Procaryote, also spelled prokaryote, are any self-contained cell or organism that lacks internal unit membranes. Bacteria are among the best-known procaryotic organisms. Procaryotes lack a nuclear membrane and most of the components of eucaryotic cells. The cell membrane consists of a phospholipid unit membrane and constitutes the cell's primary osmotic barrier. The cytoplasm includes ribosomes that carry out translation and protein synthesis. The nuclear region usually consists of circular, double-stranded deoxyribonucleic acid (DNA). Many procaryotes also contain accessory, self-replicating genetic structures, called plasmids, with additional dispensable cell functions, such as encoding proteins to inactivate antibiotics. The flagella are distinct from those of eucaryotes in design and movement. The organelles that are present, such as storage vesicles, are surrounded by a nonunit membrane consisting principally of proteins.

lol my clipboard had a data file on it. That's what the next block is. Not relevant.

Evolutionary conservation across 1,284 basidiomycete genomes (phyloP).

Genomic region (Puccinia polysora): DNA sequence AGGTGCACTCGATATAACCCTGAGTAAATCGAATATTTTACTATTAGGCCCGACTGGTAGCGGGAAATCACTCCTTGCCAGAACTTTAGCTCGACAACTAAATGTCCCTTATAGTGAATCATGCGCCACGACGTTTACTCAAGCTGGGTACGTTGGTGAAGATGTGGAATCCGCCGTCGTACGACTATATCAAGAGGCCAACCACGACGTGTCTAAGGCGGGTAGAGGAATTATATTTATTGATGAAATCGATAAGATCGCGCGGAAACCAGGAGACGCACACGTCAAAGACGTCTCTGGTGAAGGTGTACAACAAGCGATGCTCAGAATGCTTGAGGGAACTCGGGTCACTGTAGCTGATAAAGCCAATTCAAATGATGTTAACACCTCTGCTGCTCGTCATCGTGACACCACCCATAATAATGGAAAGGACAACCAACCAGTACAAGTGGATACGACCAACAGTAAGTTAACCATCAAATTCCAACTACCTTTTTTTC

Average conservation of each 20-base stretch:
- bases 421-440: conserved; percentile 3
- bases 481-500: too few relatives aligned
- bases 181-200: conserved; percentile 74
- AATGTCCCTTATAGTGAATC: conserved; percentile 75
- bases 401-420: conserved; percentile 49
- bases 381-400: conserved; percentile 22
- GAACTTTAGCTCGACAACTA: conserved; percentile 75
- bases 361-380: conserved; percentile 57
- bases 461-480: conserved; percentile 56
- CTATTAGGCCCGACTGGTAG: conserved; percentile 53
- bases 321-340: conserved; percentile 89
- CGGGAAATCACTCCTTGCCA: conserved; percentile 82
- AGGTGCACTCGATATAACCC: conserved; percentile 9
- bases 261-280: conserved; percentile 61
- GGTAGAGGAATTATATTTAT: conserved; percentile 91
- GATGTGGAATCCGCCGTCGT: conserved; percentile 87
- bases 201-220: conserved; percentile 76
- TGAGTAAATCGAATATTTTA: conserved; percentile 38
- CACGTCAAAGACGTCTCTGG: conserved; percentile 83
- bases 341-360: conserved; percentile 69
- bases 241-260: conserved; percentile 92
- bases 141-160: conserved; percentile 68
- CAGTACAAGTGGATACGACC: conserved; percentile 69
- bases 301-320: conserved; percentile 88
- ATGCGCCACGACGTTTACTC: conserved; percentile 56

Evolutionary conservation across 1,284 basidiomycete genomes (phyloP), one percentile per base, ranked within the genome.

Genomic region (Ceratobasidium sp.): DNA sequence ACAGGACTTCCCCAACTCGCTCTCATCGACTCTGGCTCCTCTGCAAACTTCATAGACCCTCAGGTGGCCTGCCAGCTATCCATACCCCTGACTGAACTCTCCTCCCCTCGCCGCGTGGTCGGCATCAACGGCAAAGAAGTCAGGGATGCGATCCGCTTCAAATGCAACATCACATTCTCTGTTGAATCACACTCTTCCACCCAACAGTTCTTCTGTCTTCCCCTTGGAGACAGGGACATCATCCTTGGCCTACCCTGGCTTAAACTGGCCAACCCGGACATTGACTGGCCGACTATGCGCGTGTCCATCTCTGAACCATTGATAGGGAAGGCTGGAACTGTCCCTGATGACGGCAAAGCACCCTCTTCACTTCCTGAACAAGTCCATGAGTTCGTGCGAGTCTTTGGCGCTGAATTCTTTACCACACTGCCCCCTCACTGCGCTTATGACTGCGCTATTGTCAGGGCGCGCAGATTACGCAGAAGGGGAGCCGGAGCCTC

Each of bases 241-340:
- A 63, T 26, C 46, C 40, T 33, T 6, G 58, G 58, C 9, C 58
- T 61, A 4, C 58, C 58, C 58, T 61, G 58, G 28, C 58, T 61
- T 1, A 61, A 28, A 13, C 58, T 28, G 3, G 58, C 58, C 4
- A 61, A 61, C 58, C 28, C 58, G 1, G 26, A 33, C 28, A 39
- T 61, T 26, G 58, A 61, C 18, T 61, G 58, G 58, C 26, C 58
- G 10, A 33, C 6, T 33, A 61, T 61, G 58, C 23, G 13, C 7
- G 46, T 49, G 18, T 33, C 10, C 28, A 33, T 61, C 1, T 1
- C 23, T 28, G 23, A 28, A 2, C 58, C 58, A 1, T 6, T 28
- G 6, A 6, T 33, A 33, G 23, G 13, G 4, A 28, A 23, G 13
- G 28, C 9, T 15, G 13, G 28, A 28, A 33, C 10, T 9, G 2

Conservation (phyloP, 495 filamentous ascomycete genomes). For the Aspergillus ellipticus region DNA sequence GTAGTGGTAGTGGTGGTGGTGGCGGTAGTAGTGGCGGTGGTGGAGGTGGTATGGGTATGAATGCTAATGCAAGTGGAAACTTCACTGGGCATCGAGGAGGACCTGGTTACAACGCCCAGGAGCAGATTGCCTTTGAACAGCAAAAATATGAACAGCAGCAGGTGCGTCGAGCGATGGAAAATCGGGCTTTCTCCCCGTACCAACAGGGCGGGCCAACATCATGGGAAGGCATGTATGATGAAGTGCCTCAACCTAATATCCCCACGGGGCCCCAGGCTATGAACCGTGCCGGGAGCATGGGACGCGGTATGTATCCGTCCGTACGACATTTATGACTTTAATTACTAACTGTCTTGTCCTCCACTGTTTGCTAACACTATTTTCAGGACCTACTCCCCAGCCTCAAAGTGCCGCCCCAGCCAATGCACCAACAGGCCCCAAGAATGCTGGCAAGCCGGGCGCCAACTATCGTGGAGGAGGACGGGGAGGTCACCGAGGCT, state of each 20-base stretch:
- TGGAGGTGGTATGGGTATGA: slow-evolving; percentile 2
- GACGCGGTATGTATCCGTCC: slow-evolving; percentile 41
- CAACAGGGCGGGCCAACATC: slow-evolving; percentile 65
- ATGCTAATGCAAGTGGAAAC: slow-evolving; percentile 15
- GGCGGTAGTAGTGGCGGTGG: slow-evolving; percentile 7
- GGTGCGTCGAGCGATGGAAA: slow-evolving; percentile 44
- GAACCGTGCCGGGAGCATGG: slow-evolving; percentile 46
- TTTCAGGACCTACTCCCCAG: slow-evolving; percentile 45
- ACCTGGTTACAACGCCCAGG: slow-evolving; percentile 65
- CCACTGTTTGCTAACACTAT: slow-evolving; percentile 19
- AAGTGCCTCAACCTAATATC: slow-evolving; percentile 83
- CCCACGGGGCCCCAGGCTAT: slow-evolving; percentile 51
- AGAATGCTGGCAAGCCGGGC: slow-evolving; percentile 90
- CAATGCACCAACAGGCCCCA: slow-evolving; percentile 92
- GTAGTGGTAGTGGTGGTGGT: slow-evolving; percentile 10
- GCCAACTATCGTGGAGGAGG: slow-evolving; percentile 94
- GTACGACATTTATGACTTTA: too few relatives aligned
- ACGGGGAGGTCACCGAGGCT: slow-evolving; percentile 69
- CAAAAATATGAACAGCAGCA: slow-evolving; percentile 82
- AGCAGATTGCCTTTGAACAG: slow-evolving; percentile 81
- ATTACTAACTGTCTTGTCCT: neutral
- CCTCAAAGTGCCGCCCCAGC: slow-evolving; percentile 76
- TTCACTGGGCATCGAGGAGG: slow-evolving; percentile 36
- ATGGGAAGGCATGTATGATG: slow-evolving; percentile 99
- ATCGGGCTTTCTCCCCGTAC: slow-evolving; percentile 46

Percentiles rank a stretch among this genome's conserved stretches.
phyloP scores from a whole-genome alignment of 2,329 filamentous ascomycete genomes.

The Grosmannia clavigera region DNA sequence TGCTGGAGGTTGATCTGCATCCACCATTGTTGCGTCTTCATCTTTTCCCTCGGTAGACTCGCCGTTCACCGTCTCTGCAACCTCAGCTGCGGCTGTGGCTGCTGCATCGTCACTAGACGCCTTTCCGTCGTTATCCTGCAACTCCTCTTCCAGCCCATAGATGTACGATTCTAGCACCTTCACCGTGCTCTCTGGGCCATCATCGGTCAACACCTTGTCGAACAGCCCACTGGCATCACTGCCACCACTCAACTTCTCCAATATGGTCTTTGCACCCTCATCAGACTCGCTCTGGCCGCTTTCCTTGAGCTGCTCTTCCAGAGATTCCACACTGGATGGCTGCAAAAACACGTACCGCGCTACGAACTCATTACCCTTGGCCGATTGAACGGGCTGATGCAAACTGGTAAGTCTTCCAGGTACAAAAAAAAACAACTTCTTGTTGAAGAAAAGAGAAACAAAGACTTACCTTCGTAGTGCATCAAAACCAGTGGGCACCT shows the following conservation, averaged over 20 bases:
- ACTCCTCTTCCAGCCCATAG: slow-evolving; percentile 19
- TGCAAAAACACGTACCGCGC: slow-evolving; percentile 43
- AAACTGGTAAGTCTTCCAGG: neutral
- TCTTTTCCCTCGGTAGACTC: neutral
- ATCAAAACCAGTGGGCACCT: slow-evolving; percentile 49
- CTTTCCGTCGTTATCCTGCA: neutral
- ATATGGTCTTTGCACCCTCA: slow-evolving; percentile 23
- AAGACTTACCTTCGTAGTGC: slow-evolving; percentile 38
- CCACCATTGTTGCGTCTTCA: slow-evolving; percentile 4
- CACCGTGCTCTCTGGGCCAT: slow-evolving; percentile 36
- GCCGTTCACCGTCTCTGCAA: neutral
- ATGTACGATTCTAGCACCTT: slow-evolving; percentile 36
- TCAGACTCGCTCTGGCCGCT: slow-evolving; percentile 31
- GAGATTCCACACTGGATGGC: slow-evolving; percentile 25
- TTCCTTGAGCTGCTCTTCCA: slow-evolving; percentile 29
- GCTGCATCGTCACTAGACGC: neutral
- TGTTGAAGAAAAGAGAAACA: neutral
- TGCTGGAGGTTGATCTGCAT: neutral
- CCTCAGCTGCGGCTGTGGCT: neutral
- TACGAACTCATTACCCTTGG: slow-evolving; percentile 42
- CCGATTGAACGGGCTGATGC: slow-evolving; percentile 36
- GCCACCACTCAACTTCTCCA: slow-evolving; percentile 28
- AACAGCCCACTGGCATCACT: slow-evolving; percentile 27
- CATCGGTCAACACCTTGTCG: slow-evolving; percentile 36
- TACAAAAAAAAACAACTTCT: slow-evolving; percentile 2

Excerpt from the Encyclopedia Britannica without permission.